Pediatric acute appendicitis: Is it time for nonoperative treatment (NOT)?


Clinical question

What are the differences in rates of treatment failure, duration of hospitalization, and cost between nonoperative treatment (NOT) for acute uncomplicated appendicitis versus urgent appendectomy?


Acute appendicitis is found in around 5% of children presenting for urgent or emergent evaluation of abdominal pain. It is the most common illness prompting emergency abdominal surgery in children.

Dr. Samuel C. Stubblefield s a pediatric hospitalist at Nemours/Alfred I. duPont Hospital for Children in Wilmington, Del., and a clinical assistant professor of pediatrics at Jefferson Medical College in Philadelphia.

Dr. Samuel C. Stubblefield

Possible complications from appendicitis include perforation, gangrenous changes, peritonitis, and sepsis. To avoid these significant morbidities, surgical teaching for more than a century has recommended urgent removal of the appendix in acute uncomplicated appendicitis. Appendicitis is classified as “complicated” if there is evidence of perforation, abscess, or gangrenous changes, and “uncomplicated” otherwise.

Several trials in adults have shown that urgent surgery may not be necessary, and NOT of uncomplicated appendicitis may be both effective and safe. NOT involves a course of IV antibiotics and careful clinical monitoring while hospitalized, then a course of oral antibiotics after discharge. Regimens vary but include coverage for aerobic and anaerobic gut flora, such as piperacillin-tazobactam followed by amoxicillin. Little is known about the safety and efficacy of NOT in children.

Study design


Search strategy

PubMed, MEDLINE, EMBASE, and Cochrane Library were searched for relevant studies. This search identified 527 potential articles, of which the authors examined the full text of 68 and ultimately identified 5 single-center trials for analysis (4 prospective cohort trials and 1 randomized, controlled trial).


A total of 404 patients with uncomplicated appendicitis were seen in all trials: 168 received NOT and 236 received standard surgical care (urgent appendectomy). In the single randomized, controlled trial, patients were assigned NOT or surgical care randomly. In the other trials parental preference directed therapy.

The heterogeneity of the design, populations, definitions of illness, duration of follow-up, and NOT treatment regimens made the meta-analysis challenging. Antibiotic options for NOT varied by center but included a course of IV antibiotics followed by 7-10 days of oral antibiotics. NOT success was defined as no need for surgery within 48 hours and no recurrence of appendicitis within 1 month. Of the 236 patients who received standard surgical care, all had appendicitis and 1 had a complication requiring repeat operation. Of the NOT group, 16 (9.5%) had treatment failures, including 3 with perforated appendicitis, and 45 (27%) went on to have an appendectomy within the following year, yielding a risk ratio of failure versus standard treatment of 8.9 (95% confidence interval, 2.7-29.8). A subgroup analysis of patients with appendicoliths who received NOT found that these patients experienced a substantially increased risk of treatment failures and recurrent appendicitis with the risk ratio versus NOT without appendicolith of 10.4 (95% CI, 1.5-74). Of the 30 patients who experienced treatment failure with NOT, 15 had appendicoliths. NOT lengthened hospital stays by 14.3 hours (95% CI, 7.5-21.1) but led to lower total costs by $1,310 (95% CI, $920-$1,690).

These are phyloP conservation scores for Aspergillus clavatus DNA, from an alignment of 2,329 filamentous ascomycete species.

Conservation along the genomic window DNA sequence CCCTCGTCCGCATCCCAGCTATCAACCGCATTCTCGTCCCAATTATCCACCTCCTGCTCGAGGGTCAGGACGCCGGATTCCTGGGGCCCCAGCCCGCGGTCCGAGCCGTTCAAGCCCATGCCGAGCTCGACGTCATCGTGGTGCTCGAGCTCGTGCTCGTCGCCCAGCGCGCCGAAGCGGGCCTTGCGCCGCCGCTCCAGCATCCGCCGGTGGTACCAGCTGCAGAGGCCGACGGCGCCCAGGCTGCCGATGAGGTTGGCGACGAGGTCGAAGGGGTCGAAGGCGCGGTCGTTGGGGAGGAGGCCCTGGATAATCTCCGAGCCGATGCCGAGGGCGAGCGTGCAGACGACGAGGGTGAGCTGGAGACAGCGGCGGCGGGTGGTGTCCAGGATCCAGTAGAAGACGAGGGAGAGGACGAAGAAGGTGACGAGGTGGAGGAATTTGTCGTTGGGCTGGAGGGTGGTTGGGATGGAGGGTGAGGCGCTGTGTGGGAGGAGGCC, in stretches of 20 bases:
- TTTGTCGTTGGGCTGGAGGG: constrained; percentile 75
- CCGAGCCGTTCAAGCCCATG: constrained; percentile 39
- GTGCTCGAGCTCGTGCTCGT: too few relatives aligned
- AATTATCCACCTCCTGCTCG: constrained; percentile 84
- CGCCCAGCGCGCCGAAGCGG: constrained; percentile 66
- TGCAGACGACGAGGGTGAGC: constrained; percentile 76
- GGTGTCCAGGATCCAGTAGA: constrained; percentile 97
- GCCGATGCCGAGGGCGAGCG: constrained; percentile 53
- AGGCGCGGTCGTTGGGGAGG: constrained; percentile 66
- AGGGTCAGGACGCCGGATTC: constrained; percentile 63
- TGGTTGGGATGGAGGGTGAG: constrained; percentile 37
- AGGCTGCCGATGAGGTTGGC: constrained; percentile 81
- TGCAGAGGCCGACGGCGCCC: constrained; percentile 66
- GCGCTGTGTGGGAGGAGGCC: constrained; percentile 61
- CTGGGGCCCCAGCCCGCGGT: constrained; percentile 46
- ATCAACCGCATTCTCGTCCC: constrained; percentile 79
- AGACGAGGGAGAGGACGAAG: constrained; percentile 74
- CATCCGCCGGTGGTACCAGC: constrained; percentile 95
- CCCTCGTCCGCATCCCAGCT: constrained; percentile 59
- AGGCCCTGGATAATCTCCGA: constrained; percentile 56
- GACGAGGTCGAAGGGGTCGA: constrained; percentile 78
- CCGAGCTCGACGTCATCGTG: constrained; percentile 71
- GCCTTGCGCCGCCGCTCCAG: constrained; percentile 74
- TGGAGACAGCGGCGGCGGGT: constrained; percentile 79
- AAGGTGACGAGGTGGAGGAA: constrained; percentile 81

Bottom line

NOT may be a reasonable alternative to standard surgical management for acute uncomplicated appendicitis without appendicolith in children, with a success rate of greater than 90%. Further larger, randomized prospective studies are required to establish its safety and efficacy.


Huang L et al. Comparison of antibiotic therapy and appendectomy for acute uncomplicated appendicitis in children: A meta-analysis. JAMA Pediatr. 2017;171(5):426-34.

Dr. Stubblefield is a pediatric hospitalist at Nemours/Alfred I. duPont Hospital for Children in Wilmington, Del., and a clinical assistant professor of pediatrics at Jefferson Medical College in Philadelphia.

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